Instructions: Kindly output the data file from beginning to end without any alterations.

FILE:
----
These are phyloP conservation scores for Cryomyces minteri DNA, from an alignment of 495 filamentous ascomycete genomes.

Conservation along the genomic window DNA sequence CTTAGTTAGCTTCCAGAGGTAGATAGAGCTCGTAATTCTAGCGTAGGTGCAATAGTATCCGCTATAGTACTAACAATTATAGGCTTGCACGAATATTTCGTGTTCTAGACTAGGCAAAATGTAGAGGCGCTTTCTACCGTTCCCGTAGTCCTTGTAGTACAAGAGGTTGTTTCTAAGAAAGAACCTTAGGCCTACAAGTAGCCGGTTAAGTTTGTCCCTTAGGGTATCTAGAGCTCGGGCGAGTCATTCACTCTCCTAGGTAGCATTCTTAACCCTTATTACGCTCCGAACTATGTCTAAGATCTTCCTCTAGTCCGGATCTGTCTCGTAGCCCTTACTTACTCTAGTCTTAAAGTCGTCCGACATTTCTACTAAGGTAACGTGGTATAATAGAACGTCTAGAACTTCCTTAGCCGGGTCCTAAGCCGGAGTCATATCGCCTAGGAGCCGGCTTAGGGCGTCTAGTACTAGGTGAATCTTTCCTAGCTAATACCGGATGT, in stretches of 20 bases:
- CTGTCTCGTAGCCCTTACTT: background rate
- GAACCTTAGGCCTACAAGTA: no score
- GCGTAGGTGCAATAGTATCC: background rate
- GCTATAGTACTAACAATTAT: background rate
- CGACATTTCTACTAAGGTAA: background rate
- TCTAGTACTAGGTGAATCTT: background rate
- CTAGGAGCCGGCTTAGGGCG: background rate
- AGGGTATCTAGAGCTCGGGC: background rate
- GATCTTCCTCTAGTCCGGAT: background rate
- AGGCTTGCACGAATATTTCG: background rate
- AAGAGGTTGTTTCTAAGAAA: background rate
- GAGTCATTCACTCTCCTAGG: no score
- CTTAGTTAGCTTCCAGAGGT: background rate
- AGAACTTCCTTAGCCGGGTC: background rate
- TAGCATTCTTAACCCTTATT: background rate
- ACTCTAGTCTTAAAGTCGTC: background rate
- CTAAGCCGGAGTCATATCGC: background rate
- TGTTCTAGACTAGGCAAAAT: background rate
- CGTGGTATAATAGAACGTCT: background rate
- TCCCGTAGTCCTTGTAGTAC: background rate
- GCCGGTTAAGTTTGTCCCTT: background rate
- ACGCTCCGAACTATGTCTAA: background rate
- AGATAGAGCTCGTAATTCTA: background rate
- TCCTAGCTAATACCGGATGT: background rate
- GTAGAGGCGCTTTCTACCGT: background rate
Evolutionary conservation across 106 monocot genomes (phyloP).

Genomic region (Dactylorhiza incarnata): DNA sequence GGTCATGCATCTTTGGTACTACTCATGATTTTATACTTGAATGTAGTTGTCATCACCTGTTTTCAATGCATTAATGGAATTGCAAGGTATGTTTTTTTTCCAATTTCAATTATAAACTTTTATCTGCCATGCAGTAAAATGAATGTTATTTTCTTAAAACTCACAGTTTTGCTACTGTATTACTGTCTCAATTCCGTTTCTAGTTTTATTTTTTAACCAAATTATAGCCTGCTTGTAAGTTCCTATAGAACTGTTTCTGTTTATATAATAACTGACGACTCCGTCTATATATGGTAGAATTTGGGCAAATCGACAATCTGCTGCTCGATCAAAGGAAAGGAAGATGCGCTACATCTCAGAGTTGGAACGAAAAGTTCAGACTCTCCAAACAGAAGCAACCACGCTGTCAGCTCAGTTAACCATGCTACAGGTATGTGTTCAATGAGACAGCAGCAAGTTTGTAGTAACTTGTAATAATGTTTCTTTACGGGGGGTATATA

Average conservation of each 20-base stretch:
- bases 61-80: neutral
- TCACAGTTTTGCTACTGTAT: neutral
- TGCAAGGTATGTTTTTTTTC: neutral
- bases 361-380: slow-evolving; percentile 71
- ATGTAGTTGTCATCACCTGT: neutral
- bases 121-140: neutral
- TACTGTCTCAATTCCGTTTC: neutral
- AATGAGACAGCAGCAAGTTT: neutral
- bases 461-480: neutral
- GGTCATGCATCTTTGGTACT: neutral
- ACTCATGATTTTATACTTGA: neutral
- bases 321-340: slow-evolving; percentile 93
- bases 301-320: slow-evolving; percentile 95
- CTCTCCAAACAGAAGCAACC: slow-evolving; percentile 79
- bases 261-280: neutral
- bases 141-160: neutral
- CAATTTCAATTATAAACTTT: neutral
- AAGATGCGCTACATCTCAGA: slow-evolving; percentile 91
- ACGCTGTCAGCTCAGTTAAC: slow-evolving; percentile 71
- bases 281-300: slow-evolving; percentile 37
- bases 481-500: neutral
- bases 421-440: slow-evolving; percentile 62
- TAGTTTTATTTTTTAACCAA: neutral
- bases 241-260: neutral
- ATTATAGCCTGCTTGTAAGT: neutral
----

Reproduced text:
These are phyloP conservation scores for Cryomyces minteri DNA, from an alignment of 495 filamentous ascomycete genomes.

Conservation along the genomic window DNA sequence CTTAGTTAGCTTCCAGAGGTAGATAGAGCTCGTAATTCTAGCGTAGGTGCAATAGTATCCGCTATAGTACTAACAATTATAGGCTTGCACGAATATTTCGTGTTCTAGACTAGGCAAAATGTAGAGGCGCTTTCTACCGTTCCCGTAGTCCTTGTAGTACAAGAGGTTGTTTCTAAGAAAGAACCTTAGGCCTACAAGTAGCCGGTTAAGTTTGTCCCTTAGGGTATCTAGAGCTCGGGCGAGTCATTCACTCTCCTAGGTAGCATTCTTAACCCTTATTACGCTCCGAACTATGTCTAAGATCTTCCTCTAGTCCGGATCTGTCTCGTAGCCCTTACTTACTCTAGTCTTAAAGTCGTCCGACATTTCTACTAAGGTAACGTGGTATAATAGAACGTCTAGAACTTCCTTAGCCGGGTCCTAAGCCGGAGTCATATCGCCTAGGAGCCGGCTTAGGGCGTCTAGTACTAGGTGAATCTTTCCTAGCTAATACCGGATGT, in stretches of 20 bases:
- CTGTCTCGTAGCCCTTACTT: background rate
- GAACCTTAGGCCTACAAGTA: no score
- GCGTAGGTGCAATAGTATCC: background rate
- GCTATAGTACTAACAATTAT: background rate
- CGACATTTCTACTAAGGTAA: background rate
- TCTAGTACTAGGTGAATCTT: background rate
- CTAGGAGCCGGCTTAGGGCG: background rate
- AGGGTATCTAGAGCTCGGGC: background rate
- GATCTTCCTCTAGTCCGGAT: background rate
- AGGCTTGCACGAATATTTCG: background rate
- AAGAGGTTGTTTCTAAGAAA: background rate
- GAGTCATTCACTCTCCTAGG: no score
- CTTAGTTAGCTTCCAGAGGT: background rate
- AGAACTTCCTTAGCCGGGTC: background rate
- TAGCATTCTTAACCCTTATT: background rate
- ACTCTAGTCTTAAAGTCGTC: background rate
- CTAAGCCGGAGTCATATCGC: background rate
- TGTTCTAGACTAGGCAAAAT: background rate
- CGTGGTATAATAGAACGTCT: background rate
- TCCCGTAGTCCTTGTAGTAC: background rate
- GCCGGTTAAGTTTGTCCCTT: background rate
- ACGCTCCGAACTATGTCTAA: background rate
- AGATAGAGCTCGTAATTCTA: background rate
- TCCTAGCTAATACCGGATGT: background rate
- GTAGAGGCGCTTTCTACCGT: background rate
Evolutionary conservation across 106 monocot genomes (phyloP).

Genomic region (Dactylorhiza incarnata): DNA sequence GGTCATGCATCTTTGGTACTACTCATGATTTTATACTTGAATGTAGTTGTCATCACCTGTTTTCAATGCATTAATGGAATTGCAAGGTATGTTTTTTTTCCAATTTCAATTATAAACTTTTATCTGCCATGCAGTAAAATGAATGTTATTTTCTTAAAACTCACAGTTTTGCTACTGTATTACTGTCTCAATTCCGTTTCTAGTTTTATTTTTTAACCAAATTATAGCCTGCTTGTAAGTTCCTATAGAACTGTTTCTGTTTATATAATAACTGACGACTCCGTCTATATATGGTAGAATTTGGGCAAATCGACAATCTGCTGCTCGATCAAAGGAAAGGAAGATGCGCTACATCTCAGAGTTGGAACGAAAAGTTCAGACTCTCCAAACAGAAGCAACCACGCTGTCAGCTCAGTTAACCATGCTACAGGTATGTGTTCAATGAGACAGCAGCAAGTTTGTAGTAACTTGTAATAATGTTTCTTTACGGGGGGTATATA

Average conservation of each 20-base stretch:
- bases 61-80: neutral
- TCACAGTTTTGCTACTGTAT: neutral
- TGCAAGGTATGTTTTTTTTC: neutral
- bases 361-380: slow-evolving; percentile 71
- ATGTAGTTGTCATCACCTGT: neutral
- bases 121-140: neutral
- TACTGTCTCAATTCCGTTTC: neutral
- AATGAGACAGCAGCAAGTTT: neutral
- bases 461-480: neutral
- GGTCATGCATCTTTGGTACT: neutral
- ACTCATGATTTTATACTTGA: neutral
- bases 321-340: slow-evolving; percentile 93
- bases 301-320: slow-evolving; percentile 95
- CTCTCCAAACAGAAGCAACC: slow-evolving; percentile 79
- bases 261-280: neutral
- bases 141-160: neutral
- CAATTTCAATTATAAACTTT: neutral
- AAGATGCGCTACATCTCAGA: slow-evolving; percentile 91
- ACGCTGTCAGCTCAGTTAAC: slow-evolving; percentile 71
- bases 281-300: slow-evolving; percentile 37
- bases 481-500: neutral
- bases 421-440: slow-evolving; percentile 62
- TAGTTTTATTTTTTAACCAA: neutral
- bases 241-260: neutral
- ATTATAGCCTGCTTGTAAGT: neutral